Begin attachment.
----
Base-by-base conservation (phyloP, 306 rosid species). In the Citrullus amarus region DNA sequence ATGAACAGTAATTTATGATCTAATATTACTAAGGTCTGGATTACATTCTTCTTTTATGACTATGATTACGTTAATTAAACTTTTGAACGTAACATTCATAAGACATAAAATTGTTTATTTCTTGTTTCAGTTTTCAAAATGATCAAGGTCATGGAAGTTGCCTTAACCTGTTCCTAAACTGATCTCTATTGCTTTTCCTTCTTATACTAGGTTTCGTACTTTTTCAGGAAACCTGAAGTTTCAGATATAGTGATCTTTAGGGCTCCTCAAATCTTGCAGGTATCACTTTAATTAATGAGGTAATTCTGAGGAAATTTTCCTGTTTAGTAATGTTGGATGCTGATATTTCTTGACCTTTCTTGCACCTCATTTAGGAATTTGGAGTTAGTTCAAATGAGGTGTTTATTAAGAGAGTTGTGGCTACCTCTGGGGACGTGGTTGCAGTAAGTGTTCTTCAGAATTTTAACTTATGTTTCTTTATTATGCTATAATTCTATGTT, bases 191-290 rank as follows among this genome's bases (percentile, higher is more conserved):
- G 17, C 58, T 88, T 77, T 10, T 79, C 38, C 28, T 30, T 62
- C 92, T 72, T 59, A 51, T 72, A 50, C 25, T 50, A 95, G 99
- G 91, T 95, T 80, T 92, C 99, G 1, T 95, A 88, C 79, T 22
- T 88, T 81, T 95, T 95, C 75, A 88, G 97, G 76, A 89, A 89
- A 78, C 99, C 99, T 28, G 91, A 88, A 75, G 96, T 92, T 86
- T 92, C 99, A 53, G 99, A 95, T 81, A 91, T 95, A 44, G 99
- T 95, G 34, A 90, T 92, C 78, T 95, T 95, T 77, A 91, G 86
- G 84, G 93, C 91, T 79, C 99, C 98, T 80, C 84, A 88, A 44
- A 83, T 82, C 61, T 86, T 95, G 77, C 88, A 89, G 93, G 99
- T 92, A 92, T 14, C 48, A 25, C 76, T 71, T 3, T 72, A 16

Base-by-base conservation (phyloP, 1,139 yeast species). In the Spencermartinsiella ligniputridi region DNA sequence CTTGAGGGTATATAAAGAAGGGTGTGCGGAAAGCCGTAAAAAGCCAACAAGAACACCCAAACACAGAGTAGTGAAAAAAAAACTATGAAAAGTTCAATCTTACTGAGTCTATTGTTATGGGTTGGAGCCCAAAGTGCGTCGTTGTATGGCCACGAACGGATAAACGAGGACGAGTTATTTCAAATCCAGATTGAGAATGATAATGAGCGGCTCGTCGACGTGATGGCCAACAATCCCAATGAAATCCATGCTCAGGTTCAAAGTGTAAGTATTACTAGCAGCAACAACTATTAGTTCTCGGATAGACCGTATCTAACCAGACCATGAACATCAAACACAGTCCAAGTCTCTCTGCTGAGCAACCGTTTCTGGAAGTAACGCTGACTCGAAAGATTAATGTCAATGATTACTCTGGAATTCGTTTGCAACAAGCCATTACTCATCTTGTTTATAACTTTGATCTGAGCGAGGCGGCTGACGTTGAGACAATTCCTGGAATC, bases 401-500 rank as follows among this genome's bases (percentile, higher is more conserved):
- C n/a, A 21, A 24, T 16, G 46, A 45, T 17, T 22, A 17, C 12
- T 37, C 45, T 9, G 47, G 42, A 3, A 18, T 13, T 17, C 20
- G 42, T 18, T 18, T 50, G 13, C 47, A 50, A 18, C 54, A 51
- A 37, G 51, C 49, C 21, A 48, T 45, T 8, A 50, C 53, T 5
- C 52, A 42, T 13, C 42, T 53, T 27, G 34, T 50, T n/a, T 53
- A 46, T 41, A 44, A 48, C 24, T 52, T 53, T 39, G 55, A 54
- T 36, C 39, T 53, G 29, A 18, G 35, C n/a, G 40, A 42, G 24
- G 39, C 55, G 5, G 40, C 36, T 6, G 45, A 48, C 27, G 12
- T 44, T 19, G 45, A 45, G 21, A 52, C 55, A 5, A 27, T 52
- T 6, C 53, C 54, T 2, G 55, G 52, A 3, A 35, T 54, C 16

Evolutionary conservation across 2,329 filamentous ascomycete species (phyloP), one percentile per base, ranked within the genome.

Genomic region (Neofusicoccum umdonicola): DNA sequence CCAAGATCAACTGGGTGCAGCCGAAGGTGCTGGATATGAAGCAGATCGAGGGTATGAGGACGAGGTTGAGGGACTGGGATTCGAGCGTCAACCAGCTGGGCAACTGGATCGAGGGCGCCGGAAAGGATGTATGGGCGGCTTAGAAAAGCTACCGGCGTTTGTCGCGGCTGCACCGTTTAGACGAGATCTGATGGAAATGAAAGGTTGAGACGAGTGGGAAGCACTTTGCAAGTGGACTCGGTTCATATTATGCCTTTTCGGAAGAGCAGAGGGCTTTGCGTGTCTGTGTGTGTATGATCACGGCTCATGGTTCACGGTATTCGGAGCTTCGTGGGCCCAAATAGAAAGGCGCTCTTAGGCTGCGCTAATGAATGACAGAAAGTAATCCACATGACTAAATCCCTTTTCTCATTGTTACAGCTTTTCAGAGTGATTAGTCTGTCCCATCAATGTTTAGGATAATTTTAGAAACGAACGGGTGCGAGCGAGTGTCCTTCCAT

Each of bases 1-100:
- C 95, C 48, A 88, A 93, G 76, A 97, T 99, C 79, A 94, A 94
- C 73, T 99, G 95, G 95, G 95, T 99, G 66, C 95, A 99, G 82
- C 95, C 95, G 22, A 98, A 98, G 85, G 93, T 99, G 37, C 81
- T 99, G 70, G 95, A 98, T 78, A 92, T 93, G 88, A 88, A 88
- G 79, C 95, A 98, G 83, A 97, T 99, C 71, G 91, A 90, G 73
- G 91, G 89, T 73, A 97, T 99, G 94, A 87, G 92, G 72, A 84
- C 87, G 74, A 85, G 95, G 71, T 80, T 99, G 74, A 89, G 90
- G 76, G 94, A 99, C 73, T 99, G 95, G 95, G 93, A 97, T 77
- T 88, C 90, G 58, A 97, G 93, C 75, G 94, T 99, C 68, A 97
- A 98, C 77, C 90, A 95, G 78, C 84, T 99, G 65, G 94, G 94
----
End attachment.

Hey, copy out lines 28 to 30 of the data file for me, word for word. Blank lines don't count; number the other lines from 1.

- C 95, C 95, G 22, A 98, A 98, G 85, G 93, T 99, G 37, C 81
- T 99, G 70, G 95, A 98, T 78, A 92, T 93, G 88, A 88, A 88
- G 79, C 95, A 98, G 83, A 97, T 99, C 71, G 91, A 90, G 73